To predict and cater to demand in the coming days and months, ISPs will need to adopt analytical tools, such as network analytics solutions, which provide access to real-time information to help ISPs with better insights into data networks and correlate and visualize data of network speeds. Furthermore, to mitigate the challenges of heavy network traffic, YouTube, Netflix, and Amazon have decided to lower streaming bitrates temporarily. Additionally, OTT platforms have switched their video platforms to Standard Definition (SD), reducing the strain on telecom networks.

Figure 6: Comparative Analysis of Bit Rate Reduction


Source: Nokia Networks

Delay in 5GRollOut

The telecom industry was expected to roll out the 5G in 2020. Telecom companies were extremely enthusiastic regarding the rollout of 5G networks; however, considering the current business environment where most telecom equipment manufacturers are in an idle state, the rollout of 5G telecom services is expected to be delayed a year. Additionally, as most consumers are working from home, the telecom companies are focusing on offering better network and connectivity services by strengthening the existing network infrastructure. Some of the key developments regarding the delay are listed below.

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The Decline in the Purchase of Smartphones

As per partner consultants and industry experts, February 2020 witnessed a 14% decline in smartphone shipments, which suggests that consumers have become cash conscious.

Sourcing of Products &Components

Most manufacturing units are suspended due to COVID19, which has disturbed the supply chain of manufacturing sectors, adversely affecting the purchasing confidence of both consumers and businesses in terms of availability of networks and devices, disposable income, employment data, and shutdown of retail shops, among others.

Delay in Spectrum Allocation

  • Spain was among the first European countries to delay the spectrum auction of 700MHz, followed by Austria and Portugal, compelling telecom companies, such as MEO, NOS, and Vodafone Portugal, to wait for frequency rights in the 700MHz, 900MHz, 1800MHz, 2.1GHz, 2.6GHz, and 3.6GHz bands.
  • In Austria, the Telekom-Control-Kommission (TKK) postponed its second 5G auction from April 2020 to further notice. Additionally, In India, the Department of Telecommunication (DoT) also postponed the spectrum auction to October–December 2020.
  • On the contrary, China is aggressively taking measures to roll out 5G. On March 24, 2020, the Ministry of Industry and Information Technology (MIIT) of China published a 38-page document urging domestic companies to accelerate 5G network expansion and applications to reduce the impact of the coronavirus.
  • In March 2020, China Mobile, one of the key telecom network players in China, announced plans to invest approximately USD 14 billion to rollout 5G in 2020, despite the COVID-19 pandemic. Through this investment, the company is expected to build around 250,000 5G base stations for its initial launch in 50 cities.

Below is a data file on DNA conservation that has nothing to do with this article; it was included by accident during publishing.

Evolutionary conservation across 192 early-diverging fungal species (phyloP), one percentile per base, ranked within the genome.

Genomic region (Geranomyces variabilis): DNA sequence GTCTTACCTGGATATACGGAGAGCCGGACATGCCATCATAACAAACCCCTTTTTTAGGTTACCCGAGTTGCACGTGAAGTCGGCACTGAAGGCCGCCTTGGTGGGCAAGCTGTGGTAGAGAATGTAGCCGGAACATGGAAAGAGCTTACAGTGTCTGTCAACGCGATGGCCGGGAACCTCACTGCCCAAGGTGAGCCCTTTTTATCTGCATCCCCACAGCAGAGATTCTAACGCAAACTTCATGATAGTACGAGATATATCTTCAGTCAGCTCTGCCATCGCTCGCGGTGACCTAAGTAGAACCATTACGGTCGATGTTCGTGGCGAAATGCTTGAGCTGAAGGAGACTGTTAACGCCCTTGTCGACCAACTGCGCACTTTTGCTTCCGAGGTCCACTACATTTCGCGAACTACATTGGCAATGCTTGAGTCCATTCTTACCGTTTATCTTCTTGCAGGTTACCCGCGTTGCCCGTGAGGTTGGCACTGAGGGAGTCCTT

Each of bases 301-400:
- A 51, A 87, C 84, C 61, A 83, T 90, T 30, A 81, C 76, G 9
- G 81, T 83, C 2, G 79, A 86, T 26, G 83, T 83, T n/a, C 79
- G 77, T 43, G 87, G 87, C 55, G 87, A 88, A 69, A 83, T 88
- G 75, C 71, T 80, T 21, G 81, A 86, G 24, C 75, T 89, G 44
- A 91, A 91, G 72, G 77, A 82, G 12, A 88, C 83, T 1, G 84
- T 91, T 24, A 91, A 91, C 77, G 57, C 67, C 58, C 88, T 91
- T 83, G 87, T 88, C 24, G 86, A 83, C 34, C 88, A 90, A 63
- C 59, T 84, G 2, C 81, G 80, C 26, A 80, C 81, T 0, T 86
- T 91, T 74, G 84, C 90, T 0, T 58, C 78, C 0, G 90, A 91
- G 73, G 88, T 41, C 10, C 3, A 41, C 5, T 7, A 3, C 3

• The launch of the 5G enabled iPhone is also postponed to September 2020.

Security & Privacy: An Inevitable Challenge

The adoption ‘work from home’ policy amid the COVID-19 pandemic has increased the risk of access to secured connections. The lack of technical expertise to handle secure connections has significantly increased the risk of data breach cases. For instance, Zoom, a cloud-based enterprise communication platform, witnessed a massive surge in the number of fake registration.

As per CheckPoint’s threat intelligence report, since the outbreak of COVID-19, more than 1,700 new Zoom domains have been registered, with 25% of the domains registered in the past seven days alone. Additionally, the report stated that out of 4, 000 COVID-based domains, around120were found to be malicious and 200 suspicious. Also, coronavirus-related domains are 50% more malicious than other domains registered in the same period.

To overcome such attacks, regulatory bodies released guidelines that protect the corporate sector from phishing and ransomware attempts. For instance, the Netherlands regulatory body, Authority for Consumers and Markets (ACM), has been approached by companies to collaborate in favor of public interest. Furthermore, EU regulators are also working in partnership to safeguard location data and track the spread of the virus. They have ensured that telecom networks operate at their full capacity without interruption.

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The COVID-19 pandemic has hardly any long-term implications on the telecom market, with scope for positive effects. However, the pandemic is expected to slow down overall market developments due to a surge in the adoption of telework and dependence on a virtual communication platform for videoconferencing, chat contact, and cloud/SaaS platforms. This also facilitates corporates to increase investment in network expansion, which could minimize the negative implications of the recession on the telecom sector. Telecom companies, Internet Service Providers (ISPs), and cloud service providers are advised to aid customers in the crisis, which would eventually help during the recession, while customers are expected to persist more with the brand that offers services at crucial times.